Under a new process for claiming post-traumatic stress disorder, veterans will no longer have to engage in actual combat to make the case they suffered psychologically in war. Instead, the new policy recognizes that living with the fear of death and injury may be enough for troops to develop mental health issues.
"With this new PTSD regulation we are acknowledging the inherently stressful nature of the places and circumstances military services, in which the reality and fear of hostile or terrorist activities is always present," Michael Walcoff, acting undersecretary for benefits for the VA, said during a press conference this morning at the VA headquarters in Washington DC.
Veterans will not have to cite specific incidents of stress -- a firefight or rocket attack, for instance -- and then back up the claim with documentation. Instead, veterans will now have only to show that he or she served in a combat zone and had a job consistent with conditions related to their PTSD symptom. Walcoff said many more veterans will now be able to file claims for PTSD, including troops who did not have direct contact with the enemy.As a group, he said, women will be among the major beneficiaries because their military records often did not reflect combat experience, he said. Joe Davis, spokesman for the Veterans of Foreign Wars, said doctors, nurses and other troops in the medical care specialties often are witness to trauma even if they do not see the combat themselves. Other support troops also find themselves in particularly stressful roles, he said, specifically citing convoy drivers who routinely make their way along roads where roadside bombs have likely been placed.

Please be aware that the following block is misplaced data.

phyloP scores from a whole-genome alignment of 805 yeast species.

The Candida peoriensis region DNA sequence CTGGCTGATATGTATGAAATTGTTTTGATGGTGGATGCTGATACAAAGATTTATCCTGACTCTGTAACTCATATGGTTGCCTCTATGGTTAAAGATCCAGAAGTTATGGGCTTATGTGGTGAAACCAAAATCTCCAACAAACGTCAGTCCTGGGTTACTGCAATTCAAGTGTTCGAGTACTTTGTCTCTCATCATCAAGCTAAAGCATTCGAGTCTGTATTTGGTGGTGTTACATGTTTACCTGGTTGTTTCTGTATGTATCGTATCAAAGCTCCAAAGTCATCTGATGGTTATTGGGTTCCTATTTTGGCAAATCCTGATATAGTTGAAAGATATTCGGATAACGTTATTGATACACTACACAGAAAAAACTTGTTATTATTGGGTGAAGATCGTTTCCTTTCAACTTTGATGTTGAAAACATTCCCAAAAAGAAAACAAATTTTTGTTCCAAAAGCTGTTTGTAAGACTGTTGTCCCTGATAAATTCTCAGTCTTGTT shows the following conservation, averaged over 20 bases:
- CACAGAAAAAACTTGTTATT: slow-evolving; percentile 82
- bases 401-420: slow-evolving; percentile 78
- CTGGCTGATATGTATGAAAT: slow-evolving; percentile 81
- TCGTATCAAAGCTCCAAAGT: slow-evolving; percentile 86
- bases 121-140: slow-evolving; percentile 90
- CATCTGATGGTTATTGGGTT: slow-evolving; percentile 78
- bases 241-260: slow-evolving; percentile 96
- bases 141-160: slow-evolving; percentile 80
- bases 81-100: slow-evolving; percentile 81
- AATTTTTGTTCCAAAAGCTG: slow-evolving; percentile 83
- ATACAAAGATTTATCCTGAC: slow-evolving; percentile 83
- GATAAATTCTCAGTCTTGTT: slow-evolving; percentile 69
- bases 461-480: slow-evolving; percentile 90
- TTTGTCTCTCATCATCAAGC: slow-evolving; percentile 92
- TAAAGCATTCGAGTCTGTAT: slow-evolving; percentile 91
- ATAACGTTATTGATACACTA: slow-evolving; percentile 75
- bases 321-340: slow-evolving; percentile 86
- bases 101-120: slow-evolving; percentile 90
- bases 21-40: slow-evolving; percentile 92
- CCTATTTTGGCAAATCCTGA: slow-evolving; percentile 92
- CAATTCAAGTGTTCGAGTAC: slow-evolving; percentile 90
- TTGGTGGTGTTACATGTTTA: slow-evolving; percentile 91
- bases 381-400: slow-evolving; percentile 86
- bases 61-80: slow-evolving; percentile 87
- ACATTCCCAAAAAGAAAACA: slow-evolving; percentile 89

"Knowing you're a truck driver going up and down the airport road every day, you're gripping that steering wheel intensely," he said.
Joseph Violante, legislative director for the Disabled American Veterans, told the press conference that the changes were welcome and that DAV had been pushing for the more relaxed rules for decades.
Many veterans were never able to successfully file a claim, he said, because they could not prove the stresses to the satisfaction of VA doctors in the past.
The new rules are retroactive, Walcoff said, so that any veteran from any past war may file a claim. This includes vets who previously were denied a claim, he said.
While there has been some concern that the new rules might create fraud -- primarily vets claiming PTSD for incidents that did not occur -- Walcott said the VA's overriding concern is getting care to those who do need and deserve it.
The VFW's Joe Davis said there will always be some who try to cheat, but that shouldn't obscure the fact the new rules will help a great many people.
"The overwhelming good this decision will produce outweighs the impact of a few cheaters who may attempt to game the system," he said. "We fully expect the VA to catch and prosecute them."